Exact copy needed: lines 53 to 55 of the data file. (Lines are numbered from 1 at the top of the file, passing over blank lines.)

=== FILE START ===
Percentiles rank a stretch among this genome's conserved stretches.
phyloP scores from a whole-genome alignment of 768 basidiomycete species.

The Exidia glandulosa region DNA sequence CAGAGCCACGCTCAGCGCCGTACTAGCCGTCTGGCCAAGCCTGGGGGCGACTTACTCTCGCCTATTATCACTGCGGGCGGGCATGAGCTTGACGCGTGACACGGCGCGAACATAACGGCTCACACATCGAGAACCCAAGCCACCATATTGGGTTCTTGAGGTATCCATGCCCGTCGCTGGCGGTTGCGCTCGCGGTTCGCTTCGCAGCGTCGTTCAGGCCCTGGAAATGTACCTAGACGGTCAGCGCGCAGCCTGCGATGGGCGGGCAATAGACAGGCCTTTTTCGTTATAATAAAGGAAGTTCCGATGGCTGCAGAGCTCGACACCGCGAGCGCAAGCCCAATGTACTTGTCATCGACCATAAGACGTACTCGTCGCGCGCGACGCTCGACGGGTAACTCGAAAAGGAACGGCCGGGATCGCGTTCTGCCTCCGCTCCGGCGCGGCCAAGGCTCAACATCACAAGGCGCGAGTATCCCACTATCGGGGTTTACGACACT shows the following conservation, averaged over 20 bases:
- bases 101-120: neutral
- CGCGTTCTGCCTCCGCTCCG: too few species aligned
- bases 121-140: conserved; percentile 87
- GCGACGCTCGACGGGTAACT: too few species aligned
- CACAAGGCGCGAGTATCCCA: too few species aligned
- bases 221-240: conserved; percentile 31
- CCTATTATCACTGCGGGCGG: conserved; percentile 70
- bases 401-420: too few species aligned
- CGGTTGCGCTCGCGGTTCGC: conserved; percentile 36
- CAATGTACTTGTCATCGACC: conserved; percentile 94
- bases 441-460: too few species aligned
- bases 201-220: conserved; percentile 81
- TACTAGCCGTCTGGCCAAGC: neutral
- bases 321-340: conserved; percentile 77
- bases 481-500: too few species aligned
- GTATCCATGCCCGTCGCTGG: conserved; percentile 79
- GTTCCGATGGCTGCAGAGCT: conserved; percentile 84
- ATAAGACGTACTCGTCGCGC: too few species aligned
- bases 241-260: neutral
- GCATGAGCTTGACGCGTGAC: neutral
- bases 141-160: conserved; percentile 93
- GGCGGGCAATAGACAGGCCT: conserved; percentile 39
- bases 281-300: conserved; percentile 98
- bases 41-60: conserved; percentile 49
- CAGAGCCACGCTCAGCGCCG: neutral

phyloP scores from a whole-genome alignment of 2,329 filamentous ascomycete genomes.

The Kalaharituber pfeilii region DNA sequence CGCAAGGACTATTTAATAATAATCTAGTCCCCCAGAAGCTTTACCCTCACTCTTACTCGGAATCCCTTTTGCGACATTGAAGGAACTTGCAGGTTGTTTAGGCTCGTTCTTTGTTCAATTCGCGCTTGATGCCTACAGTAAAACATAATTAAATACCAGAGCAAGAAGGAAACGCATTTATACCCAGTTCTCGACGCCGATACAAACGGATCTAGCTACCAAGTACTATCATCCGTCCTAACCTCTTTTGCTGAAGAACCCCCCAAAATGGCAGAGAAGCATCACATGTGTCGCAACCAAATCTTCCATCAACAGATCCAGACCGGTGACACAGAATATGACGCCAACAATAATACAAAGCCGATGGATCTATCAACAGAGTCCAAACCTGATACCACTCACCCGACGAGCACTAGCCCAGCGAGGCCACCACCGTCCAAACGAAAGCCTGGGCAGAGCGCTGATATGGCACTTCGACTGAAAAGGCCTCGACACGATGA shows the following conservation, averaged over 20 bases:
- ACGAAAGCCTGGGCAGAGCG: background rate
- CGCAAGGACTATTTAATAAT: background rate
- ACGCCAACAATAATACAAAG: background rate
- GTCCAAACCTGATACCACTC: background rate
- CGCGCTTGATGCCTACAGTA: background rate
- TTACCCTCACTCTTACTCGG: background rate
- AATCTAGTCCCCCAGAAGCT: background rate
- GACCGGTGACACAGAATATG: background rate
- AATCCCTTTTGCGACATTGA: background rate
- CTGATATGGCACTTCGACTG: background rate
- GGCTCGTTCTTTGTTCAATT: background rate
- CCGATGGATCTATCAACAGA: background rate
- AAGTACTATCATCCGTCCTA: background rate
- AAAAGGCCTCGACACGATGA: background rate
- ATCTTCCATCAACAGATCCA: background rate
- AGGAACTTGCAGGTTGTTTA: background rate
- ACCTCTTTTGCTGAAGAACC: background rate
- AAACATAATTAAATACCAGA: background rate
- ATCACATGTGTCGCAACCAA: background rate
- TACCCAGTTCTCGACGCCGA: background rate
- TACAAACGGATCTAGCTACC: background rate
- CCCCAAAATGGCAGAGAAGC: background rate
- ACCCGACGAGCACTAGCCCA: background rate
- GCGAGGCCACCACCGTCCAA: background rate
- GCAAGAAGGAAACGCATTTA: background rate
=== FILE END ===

- ACCCGACGAGCACTAGCCCA: background rate
- GCGAGGCCACCACCGTCCAA: background rate
- GCAAGAAGGAAACGCATTTA: background rate